5. Crowdsource Content
American Express is urging participants to share pictures of them shopping at Small Businesses on social media using #ShopSmall. They are crowdsourcing content from participants and using it to help promote the event. By using social media, this ignites the fuse and propels it's traction.
6. Create a Community
The power of a community is exponential. American Express has been able to build an entire community around Small Business Saturday. It furthers their marketing and allows their community to do some of the work for them. Building communities is one of the best ways to foster loyalty and engagement with your audience.
7. Define Your Value Proposition and Promote it Actively
Small Business Saturday has defined their essential value proposition both for businesses and attendees in extremely simple terms. They are able to connect with their audience on a deeper, emotional level and promote this value throughout their site and in their communications clearly and effectively. Below is the main graphic on the Shop Small homepage describing the benefit of shopping small. This is also another piece to their marketing toolkit they provide businesses.
8. Think Big
In one of Jeff Rohrs breakout sessions at Connections 2014, he spoke on "Making Mobile Moments Matter," and one of his major takeaways was that "mobile moments don't have to be small. They can be big ideas." He told the story of American Express's Small Business Saturday and how it grew to have a $5.5B economic impact last year. A key lesson from Amex is to not limit yourself when coming up with new campaigns and ways to connect with your customers on their journey with your brand.
Also, don't be discouraged if your idea isn't a $5.5B idea. Good ideas come in all shapes and sizes. The important thing is to not limit yourself. Think outside the box. Dream big and don't discount big ideas.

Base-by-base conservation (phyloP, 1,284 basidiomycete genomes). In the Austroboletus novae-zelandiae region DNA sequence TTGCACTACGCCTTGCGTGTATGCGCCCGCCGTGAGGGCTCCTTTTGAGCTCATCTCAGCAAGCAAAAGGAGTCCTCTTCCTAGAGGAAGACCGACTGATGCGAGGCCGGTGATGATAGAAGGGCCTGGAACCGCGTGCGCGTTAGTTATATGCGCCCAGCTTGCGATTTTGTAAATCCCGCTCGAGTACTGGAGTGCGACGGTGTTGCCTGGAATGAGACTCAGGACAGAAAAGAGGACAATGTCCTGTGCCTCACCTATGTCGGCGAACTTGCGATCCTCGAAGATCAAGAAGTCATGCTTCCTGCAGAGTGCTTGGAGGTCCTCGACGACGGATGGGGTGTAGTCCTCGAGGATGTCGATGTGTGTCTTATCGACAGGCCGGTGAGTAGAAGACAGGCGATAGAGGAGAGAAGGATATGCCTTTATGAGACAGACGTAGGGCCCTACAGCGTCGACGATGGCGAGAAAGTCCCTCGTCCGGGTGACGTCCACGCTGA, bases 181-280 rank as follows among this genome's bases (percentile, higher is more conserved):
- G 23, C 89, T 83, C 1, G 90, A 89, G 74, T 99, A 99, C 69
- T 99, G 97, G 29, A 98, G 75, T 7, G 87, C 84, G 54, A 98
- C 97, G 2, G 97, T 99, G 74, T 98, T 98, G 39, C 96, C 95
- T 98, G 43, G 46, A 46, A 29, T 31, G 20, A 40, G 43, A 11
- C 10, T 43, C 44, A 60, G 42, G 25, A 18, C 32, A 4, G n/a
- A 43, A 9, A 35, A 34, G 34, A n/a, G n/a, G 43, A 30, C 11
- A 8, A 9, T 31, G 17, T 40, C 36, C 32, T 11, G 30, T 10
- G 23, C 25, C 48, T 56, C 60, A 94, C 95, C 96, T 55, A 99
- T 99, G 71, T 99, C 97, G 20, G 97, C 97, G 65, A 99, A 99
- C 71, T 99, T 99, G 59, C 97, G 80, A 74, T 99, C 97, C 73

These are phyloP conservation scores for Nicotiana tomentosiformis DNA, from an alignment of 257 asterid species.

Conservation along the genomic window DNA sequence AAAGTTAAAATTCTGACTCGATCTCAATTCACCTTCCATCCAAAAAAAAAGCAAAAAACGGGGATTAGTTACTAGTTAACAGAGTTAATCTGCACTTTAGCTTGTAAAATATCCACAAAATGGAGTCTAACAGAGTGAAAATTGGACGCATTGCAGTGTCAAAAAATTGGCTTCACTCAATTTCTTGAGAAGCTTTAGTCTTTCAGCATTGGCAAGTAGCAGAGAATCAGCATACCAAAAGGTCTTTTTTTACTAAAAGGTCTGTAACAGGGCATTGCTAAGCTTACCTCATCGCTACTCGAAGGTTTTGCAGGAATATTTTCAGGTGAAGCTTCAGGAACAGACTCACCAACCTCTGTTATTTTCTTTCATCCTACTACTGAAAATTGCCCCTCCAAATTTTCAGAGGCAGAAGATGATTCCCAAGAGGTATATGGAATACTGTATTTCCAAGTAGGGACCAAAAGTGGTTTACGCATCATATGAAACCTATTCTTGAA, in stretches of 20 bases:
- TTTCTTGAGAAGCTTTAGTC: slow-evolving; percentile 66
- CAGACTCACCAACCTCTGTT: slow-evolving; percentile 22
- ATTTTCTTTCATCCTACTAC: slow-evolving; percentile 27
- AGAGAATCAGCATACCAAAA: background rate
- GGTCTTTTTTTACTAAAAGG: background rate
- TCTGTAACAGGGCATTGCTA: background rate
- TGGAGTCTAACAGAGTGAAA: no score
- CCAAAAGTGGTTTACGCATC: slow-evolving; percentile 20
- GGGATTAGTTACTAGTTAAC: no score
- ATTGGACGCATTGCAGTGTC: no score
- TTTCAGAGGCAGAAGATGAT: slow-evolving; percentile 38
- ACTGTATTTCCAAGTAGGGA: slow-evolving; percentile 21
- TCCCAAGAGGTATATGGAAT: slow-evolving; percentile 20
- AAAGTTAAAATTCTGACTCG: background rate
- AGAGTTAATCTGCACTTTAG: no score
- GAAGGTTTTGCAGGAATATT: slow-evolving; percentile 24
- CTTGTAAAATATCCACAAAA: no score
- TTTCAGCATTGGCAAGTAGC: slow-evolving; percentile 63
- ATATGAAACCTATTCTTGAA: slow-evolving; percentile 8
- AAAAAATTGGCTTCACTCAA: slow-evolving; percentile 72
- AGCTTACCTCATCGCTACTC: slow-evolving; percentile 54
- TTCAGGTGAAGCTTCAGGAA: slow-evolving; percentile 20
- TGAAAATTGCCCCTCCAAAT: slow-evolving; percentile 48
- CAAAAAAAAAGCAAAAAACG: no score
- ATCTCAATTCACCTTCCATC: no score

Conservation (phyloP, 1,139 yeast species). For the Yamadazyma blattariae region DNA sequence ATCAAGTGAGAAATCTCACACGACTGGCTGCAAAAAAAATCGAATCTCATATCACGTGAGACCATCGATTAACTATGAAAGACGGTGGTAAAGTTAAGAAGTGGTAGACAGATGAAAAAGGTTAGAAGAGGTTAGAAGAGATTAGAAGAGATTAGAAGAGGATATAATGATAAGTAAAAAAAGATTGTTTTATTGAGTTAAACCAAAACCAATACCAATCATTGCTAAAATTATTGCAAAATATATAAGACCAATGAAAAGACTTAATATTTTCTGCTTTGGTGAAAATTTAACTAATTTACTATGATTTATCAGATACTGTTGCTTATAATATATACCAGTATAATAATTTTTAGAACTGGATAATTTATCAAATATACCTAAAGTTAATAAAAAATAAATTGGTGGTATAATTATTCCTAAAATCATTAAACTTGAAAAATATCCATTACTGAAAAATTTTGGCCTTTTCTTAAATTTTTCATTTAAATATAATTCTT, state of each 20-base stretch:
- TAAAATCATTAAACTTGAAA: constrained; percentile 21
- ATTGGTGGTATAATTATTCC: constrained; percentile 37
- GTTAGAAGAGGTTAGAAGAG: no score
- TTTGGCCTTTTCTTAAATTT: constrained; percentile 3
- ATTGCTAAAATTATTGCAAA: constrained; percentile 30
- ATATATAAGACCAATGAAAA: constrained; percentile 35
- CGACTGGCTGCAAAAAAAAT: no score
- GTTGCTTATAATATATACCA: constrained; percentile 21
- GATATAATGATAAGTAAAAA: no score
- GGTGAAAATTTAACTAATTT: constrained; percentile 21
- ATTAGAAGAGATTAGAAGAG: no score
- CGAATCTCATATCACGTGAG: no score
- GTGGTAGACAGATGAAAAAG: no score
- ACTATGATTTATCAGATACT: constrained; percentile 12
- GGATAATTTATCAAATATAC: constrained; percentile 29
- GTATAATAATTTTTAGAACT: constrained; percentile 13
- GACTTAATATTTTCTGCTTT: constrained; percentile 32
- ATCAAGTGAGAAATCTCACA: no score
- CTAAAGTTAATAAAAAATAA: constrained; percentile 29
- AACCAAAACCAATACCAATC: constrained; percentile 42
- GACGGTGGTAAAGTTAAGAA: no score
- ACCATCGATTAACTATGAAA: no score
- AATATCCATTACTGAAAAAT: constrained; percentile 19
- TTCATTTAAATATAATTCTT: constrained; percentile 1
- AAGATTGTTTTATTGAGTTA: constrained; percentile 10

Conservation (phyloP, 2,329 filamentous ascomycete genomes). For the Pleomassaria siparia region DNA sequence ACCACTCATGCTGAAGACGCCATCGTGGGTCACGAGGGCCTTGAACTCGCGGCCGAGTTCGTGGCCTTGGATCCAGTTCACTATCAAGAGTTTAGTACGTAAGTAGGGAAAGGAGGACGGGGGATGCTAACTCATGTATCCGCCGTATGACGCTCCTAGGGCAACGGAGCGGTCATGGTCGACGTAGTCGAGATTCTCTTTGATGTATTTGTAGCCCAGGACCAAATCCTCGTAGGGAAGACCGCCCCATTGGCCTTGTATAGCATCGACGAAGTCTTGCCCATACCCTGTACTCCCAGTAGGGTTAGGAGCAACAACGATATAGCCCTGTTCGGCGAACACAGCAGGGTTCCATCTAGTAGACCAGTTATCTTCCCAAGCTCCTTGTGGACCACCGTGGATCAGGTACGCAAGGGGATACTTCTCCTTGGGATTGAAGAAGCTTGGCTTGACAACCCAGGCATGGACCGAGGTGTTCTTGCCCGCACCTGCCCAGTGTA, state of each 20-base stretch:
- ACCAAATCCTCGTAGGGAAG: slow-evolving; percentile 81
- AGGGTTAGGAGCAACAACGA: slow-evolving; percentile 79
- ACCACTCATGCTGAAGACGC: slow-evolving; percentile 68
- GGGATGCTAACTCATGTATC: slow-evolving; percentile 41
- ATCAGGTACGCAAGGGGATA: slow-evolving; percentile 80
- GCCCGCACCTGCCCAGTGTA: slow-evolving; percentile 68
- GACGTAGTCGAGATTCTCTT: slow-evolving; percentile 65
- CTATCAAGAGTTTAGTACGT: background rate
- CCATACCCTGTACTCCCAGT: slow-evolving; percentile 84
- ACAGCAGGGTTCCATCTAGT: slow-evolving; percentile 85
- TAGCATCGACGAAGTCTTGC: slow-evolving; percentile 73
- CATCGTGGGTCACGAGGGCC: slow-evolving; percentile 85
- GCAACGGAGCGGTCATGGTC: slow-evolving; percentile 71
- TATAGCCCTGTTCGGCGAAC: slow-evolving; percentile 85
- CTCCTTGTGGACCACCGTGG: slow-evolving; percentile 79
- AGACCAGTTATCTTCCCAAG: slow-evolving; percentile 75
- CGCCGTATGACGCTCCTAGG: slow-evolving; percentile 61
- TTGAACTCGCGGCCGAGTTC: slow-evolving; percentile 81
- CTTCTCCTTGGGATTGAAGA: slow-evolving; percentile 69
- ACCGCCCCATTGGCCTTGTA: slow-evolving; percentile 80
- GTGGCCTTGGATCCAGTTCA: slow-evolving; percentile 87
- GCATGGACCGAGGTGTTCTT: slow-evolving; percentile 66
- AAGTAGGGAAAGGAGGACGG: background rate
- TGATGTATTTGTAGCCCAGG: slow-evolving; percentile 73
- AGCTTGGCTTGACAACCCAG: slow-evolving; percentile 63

9. Don't Make Everything About Yourself
One of the most fundamental concepts of content marketing is the fact that the sole purpose of your content is not to be a hard sell. It doesn't even need to have your product name in the content itself. It's purpose is to educate, inspire, and engage with the audience. It is meant to create long-term, lasting relationships with your brand. It's not meant to be propaganda for your company or a shady way to get contact information. American Express really understands this concept-both with Small Business Saturday and OPEN Forum.
Small Business Saturday is clearly sponsored and a program from American Express, but it remains very separate from American Express's core business. There aren't credit card applications everywhere on the Small Business Saturday website. American Express isn't forcing businesses to accept their credit cards to participate. They are creating meaningful relationships with these small businesses and individuals and letting that good will and loyalty toward the Amex brand cultivate into sales in the long-term.
Will you be participating in Small Business Saturday this year-whether as a business or individual? Make sure to get out there and support local, independent businesses.